At the heart of any human rights report rests the idea of accountability – governments and activists can hold people and states accountable when they violate human rights principles, just as they can demand an end to the impunity that often surrounds these violations. Abuses are too often not investigated. Perpetrators, including police, are too often not held to account. In fact, police and even family members are too often complicit in abuses. This report says states have an obligation to investigate, punish and prevent the abuses.
AWID: How involved have LGBTQI activists been in advocating for and shaping this result?
CR: LGBTQI activists, and others who situate themselves in Sexual Orientation & Gender Identity (SOGIE), queer, sexual rights and even women’s rights movements are undoubtedly at the core of the report. It’s activist demands – and decades of them – that lead to government and UN authorities taking a stand against abuses. And, of course, the activist demands rest on the backs of people historically targeted in decades if not centuries of violence and discrimination. Activists have been working within the halls of government buildings and the UN to make simple arguments: violations are violations, no matter who the victims or survivors. There is no hierarchy. And LGBTQI people exist, all over the world. Such simple sentiments, but there’s a lot of resistance to acknowledging them; so having governments agree to mandate UN reports on the abuses can - and did - take years of advocacy.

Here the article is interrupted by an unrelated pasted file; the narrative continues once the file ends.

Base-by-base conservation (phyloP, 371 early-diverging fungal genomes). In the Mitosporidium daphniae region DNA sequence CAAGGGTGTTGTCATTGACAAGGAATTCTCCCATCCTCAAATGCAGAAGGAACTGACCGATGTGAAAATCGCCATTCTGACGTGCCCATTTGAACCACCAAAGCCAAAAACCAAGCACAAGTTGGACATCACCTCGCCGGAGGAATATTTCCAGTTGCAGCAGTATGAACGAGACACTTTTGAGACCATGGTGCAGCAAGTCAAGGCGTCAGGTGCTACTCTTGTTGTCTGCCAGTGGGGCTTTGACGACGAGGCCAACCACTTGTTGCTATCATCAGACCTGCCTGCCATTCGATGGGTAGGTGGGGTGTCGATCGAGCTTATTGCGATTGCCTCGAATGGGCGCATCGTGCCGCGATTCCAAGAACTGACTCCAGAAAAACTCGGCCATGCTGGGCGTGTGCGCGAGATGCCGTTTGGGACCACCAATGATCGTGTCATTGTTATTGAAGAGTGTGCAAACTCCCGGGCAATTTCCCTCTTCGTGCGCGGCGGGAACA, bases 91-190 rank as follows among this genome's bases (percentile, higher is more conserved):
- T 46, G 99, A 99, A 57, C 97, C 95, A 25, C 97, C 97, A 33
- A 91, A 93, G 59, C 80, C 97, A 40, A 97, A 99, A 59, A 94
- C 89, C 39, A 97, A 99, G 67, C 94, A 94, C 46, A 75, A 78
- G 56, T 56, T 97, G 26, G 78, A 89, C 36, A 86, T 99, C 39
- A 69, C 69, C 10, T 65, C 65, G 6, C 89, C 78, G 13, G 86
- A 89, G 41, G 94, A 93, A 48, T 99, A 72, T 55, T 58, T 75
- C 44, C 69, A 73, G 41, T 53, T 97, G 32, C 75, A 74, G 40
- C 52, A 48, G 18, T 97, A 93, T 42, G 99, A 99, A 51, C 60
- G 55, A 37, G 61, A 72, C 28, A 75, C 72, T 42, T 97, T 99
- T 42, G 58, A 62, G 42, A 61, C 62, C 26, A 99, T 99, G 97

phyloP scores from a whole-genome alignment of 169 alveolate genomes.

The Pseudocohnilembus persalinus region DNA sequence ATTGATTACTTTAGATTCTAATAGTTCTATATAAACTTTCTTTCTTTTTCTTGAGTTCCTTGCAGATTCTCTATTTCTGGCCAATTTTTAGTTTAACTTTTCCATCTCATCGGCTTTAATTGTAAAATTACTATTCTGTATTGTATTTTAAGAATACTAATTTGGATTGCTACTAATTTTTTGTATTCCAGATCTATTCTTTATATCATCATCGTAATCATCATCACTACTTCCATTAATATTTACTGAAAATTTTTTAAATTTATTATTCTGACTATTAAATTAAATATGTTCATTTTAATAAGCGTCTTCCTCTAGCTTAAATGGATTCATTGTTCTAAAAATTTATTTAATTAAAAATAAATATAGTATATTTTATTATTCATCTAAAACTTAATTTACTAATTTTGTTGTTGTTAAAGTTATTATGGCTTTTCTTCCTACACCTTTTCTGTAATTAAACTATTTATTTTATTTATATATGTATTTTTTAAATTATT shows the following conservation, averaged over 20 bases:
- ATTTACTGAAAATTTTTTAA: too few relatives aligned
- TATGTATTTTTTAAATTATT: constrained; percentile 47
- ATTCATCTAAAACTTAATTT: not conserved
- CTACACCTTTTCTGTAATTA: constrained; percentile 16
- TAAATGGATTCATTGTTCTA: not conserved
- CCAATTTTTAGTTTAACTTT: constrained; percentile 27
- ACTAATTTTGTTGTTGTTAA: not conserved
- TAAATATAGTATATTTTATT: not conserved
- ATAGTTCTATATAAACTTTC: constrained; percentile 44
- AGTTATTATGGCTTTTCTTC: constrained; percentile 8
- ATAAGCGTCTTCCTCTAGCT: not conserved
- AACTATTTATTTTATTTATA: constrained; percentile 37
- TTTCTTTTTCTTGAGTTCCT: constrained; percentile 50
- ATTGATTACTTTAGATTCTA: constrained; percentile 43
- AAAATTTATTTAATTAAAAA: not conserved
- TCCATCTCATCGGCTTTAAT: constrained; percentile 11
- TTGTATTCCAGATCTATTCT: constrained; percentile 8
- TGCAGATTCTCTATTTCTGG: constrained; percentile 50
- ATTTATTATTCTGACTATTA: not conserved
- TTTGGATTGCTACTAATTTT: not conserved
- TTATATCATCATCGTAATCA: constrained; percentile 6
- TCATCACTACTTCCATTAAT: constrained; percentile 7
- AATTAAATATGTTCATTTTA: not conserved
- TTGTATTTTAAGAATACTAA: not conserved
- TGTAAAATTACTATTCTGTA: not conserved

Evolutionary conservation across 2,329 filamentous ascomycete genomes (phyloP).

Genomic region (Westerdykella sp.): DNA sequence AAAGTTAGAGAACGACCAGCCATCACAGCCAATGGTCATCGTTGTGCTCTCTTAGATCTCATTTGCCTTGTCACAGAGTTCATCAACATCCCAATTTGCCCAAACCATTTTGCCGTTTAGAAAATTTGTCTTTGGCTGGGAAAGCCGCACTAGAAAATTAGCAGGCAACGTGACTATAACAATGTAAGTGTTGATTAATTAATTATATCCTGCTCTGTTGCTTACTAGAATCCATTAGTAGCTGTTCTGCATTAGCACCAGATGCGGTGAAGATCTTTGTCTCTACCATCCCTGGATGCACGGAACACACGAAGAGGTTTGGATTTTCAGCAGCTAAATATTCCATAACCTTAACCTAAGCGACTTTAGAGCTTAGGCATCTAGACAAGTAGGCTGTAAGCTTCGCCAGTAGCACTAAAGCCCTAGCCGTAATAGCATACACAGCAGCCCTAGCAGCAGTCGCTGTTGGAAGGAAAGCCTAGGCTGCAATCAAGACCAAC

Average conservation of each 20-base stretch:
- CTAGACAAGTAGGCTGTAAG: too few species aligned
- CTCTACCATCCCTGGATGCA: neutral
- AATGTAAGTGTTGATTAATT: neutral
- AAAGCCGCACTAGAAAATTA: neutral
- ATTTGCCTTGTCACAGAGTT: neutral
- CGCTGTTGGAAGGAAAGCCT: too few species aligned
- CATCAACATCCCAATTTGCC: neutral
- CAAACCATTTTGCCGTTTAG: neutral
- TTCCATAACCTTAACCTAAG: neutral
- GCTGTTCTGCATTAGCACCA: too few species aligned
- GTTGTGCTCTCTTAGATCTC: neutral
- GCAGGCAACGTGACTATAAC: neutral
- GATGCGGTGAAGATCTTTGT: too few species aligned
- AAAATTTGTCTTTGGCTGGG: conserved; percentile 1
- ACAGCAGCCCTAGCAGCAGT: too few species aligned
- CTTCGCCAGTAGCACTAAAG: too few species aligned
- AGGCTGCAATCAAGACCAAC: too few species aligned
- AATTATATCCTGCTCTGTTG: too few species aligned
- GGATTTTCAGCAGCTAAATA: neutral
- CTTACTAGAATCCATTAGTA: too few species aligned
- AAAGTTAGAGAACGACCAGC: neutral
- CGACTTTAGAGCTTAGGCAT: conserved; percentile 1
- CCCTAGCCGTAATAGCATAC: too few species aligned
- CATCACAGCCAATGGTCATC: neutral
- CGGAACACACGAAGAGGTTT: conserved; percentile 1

A trend of allies within government spaces also makes this possible. And increasingly, this is true for UN staff and high profile people, such as UN Secretary General Ban Ki Moon. He’s been a steady supporter, calling for an end to these abuses since the beginning of his term. But LGBT and sexual rights activists have been using the UN system for a long time – this is increasingly so over the last ten years. The reports and the resolutions that paved their way are products of that strategic engagement.